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Opinions about new acquisition

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Don't have it in hand yet, and there are no papers.  I have a guess what school it is based on a previous acquisition.  Any and all thoughts as to the school or maker will be greatly appreciated!  Cheers, Bob

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Awa shoami?

   Rounded off squarish shape. Matching hitsu ana. Western Japan feeling to the rendering.

 

 

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Very nice tsuba. 

 

Oddly enough I have a wari-kogai also in shinchu made by A-Shu Hara Takatada 阿州 原 孝忠+花押 which I know nothing about. To be exact I know nothing about any Kinko in Awa, if it is the same Awa that we are talking about.

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The thing in the water is definitely a crescent, representing the reflection of the moon on the water.

Another eyxample from Varshavsky-Collection:

 

varshavsky-coll_monkey_moon.jpg.9722440fa57bce53fc33d6edf3bfe3a3.jpg

 

Best, Florian

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The moon in water, as both reflection upon and motif for spiritual teaching, also has a long history in a number of Koryu (Old School Martial systems).

 

Probably the best known example attributed to Miyamoto Musashi doesn't even have the moon displayed pictorially, just powerfully executed Kanji.

 

 戦氣  Sen Ki -  War Spirit

寒流帯月澄如鏡  Kan-Ryuu-Tsuki-o-Obite-Sumu-Koto-Kagami-no-Gotoshi  "The moon in the stream on a cold winter night appears as clear as a mirror."

 

 

 

 

 

 

 

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Thanks guys.  I had assumed that it is a "mikazuki"(三日月) or "third day moon".  

 

The significance of this is that it specifically represents a crescent moon, which comes on the third day of the lunar month (preferably for swords in August).  

 

This theme often pops up.  The famous Sanjo Munechika blade is often called "Mikazuki Munechika" because it has uchinoke, which is a hamon feature that looks like a crescent moon (see Markus Sessko's blog on this:  https://markussesko.com/2015/05/29/kantei-3-hamon-boshi-1/).  

 

Occasionally, makers will carve a mikazuki in the tang of their swords.  I happen to have one of these made by Taikei Naotane that has been discussed on NMB in the past.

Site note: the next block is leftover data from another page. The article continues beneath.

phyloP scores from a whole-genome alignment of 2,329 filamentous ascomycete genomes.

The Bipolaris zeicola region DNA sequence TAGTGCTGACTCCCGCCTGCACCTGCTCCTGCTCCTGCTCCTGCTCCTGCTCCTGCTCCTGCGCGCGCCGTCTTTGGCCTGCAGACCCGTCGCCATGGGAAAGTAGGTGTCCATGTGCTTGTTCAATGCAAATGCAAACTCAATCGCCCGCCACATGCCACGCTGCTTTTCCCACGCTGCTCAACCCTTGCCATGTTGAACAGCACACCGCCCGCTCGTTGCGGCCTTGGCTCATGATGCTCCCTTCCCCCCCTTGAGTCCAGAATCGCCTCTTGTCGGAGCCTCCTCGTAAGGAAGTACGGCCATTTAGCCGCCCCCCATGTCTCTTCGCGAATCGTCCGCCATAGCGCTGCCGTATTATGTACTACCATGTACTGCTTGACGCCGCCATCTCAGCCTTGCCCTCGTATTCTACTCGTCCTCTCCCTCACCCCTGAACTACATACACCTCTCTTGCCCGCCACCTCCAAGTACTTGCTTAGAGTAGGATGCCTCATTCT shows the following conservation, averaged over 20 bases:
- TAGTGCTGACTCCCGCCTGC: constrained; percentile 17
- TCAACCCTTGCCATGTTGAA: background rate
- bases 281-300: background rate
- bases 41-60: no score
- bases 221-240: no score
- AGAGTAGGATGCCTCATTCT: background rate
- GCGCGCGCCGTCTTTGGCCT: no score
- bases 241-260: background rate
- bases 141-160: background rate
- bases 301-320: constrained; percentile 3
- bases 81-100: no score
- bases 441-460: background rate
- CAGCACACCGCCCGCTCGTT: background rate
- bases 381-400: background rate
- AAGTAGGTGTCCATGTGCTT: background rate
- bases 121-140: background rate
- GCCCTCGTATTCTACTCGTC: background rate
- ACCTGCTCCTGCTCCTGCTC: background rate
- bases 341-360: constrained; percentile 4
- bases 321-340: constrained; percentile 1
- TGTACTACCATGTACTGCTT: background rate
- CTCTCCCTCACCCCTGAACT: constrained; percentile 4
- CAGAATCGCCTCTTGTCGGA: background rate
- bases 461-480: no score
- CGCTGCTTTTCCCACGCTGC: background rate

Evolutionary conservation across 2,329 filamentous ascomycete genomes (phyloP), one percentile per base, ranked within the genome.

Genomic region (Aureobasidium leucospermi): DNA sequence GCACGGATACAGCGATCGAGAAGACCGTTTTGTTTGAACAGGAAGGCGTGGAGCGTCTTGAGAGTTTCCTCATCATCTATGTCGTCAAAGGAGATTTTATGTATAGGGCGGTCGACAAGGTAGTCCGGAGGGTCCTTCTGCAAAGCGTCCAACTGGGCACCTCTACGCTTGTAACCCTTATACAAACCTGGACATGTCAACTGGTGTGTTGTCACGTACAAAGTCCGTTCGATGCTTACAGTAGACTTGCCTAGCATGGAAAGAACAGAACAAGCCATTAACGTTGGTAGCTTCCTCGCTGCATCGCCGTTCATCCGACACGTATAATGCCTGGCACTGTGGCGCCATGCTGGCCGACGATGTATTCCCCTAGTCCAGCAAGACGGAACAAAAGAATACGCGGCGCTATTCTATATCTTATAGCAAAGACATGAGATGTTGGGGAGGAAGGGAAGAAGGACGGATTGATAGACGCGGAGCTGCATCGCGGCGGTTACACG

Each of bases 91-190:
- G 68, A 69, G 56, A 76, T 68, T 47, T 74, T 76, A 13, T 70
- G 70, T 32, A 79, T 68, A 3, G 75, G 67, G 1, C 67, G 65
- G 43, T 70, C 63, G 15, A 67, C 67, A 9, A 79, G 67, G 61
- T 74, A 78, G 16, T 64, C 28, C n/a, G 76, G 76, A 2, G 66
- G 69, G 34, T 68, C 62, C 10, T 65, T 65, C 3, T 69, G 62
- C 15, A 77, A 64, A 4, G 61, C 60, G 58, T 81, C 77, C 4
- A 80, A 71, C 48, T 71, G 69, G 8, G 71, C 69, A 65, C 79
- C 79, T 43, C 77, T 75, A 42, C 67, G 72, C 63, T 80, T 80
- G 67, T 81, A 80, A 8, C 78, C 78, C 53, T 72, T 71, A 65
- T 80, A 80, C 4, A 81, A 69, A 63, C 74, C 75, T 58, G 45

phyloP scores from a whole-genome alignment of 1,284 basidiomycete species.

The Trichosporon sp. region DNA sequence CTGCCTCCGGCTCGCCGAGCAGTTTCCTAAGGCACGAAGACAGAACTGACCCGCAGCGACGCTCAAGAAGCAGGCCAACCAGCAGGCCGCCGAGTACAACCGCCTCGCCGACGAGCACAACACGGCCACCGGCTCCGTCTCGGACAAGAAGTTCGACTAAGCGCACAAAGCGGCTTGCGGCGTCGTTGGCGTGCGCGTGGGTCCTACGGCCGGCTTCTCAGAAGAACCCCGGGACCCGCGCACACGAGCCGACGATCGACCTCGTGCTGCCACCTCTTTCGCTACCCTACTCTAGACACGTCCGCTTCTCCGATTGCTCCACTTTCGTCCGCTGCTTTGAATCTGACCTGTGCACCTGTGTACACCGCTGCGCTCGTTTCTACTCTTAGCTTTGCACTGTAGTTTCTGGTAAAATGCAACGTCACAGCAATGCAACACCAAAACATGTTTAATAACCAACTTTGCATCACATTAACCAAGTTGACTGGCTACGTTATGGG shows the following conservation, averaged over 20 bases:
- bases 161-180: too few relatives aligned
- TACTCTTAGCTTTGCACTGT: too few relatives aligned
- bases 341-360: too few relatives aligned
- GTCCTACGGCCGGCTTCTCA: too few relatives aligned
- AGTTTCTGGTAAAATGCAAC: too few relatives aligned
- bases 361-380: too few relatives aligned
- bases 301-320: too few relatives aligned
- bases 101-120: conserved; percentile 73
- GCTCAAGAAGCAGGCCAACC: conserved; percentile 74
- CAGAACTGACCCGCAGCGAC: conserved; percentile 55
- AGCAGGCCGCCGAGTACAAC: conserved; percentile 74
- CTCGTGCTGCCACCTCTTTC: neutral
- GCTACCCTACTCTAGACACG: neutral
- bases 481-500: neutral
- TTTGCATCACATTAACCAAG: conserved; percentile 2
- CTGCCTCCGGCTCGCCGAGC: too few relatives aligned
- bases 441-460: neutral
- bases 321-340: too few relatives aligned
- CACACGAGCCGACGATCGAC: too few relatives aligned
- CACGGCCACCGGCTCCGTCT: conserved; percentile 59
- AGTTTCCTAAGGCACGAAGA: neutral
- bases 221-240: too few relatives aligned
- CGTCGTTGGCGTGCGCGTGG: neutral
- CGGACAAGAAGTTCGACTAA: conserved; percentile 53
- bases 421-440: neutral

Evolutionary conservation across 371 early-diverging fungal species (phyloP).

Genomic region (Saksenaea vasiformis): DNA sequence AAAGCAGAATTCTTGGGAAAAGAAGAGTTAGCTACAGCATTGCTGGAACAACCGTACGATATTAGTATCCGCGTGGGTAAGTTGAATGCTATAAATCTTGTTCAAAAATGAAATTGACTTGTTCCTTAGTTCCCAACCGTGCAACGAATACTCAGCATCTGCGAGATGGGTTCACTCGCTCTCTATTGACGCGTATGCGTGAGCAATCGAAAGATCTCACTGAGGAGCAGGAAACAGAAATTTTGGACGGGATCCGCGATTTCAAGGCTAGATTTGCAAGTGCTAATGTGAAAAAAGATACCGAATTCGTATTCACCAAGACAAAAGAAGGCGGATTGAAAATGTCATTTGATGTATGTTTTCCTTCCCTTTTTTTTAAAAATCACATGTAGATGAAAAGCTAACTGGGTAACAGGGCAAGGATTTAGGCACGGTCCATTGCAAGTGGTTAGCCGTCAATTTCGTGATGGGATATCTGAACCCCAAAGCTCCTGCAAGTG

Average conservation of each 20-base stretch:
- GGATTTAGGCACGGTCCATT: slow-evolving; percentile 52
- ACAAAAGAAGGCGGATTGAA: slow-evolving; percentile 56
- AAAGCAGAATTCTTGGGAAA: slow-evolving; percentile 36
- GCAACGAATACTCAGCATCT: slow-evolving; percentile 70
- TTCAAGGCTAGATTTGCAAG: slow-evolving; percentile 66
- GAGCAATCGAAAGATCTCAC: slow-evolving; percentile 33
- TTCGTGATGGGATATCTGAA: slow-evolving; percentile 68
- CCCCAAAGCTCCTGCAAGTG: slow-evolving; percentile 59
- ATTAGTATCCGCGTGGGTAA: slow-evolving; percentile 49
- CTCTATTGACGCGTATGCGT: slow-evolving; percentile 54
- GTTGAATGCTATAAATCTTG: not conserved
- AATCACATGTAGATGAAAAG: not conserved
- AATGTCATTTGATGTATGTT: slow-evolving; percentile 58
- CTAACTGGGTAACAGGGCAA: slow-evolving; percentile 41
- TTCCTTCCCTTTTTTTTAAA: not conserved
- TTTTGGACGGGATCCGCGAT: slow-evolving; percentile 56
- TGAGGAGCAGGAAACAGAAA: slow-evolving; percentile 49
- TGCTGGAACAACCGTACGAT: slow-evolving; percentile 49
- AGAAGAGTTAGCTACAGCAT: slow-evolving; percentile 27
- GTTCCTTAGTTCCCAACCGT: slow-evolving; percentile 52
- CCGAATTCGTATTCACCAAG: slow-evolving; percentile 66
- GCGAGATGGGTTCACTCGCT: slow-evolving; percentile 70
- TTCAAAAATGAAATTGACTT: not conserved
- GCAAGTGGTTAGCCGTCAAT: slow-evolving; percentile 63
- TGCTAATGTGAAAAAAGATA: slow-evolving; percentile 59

What I don't know, and hope that somebody can tell us, is why the crescent moon has significance to the Japanese?  

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It requires the use of one of those odd stances where the knees are braced inwards rather than outwards. If I remember correctly it gets its name from the crescent movement of the front foot required when moving in stance. 

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The Third day moon is an auspicious symbol. Beyond that you almost have to look at the entirety of Japanese Mythology and Iconography - it comes up in so many legends. The rabbit of Inaba, the moon and it's reflection, Yamanaka Shikanosuke Yukimori, just to name a few...

-t

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It requires the use of one of those odd stances where the knees are braced inwards rather than outwards. If I remember correctly it gets its name from the crescent movement of the front foot required when moving in stance. "


Absolutely correct John.


When Funakoshi Sensei named both the stance Hangetsu Dachi and the Kata Hangetsu back in the 1930's, it was a result of the Butokukai putting pressure on all Martial Arts groups to make things Japanese, hence the original form which was from Naha - Te,  was known as Sanchin Dachi and the basic form of the Kata was Sanchin and the advanced form was Seisan.


And also in Shotokan, there is a Crescent Kick known as Mikazuki Geri, literally three day moon kick.

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Hi Barry,

That's a great technique, applied crisply and with loads of kime, in my case, I mostly end up flat on the floor!!

Still what do they say?

"Nana korobi, ya oki!"

🤪

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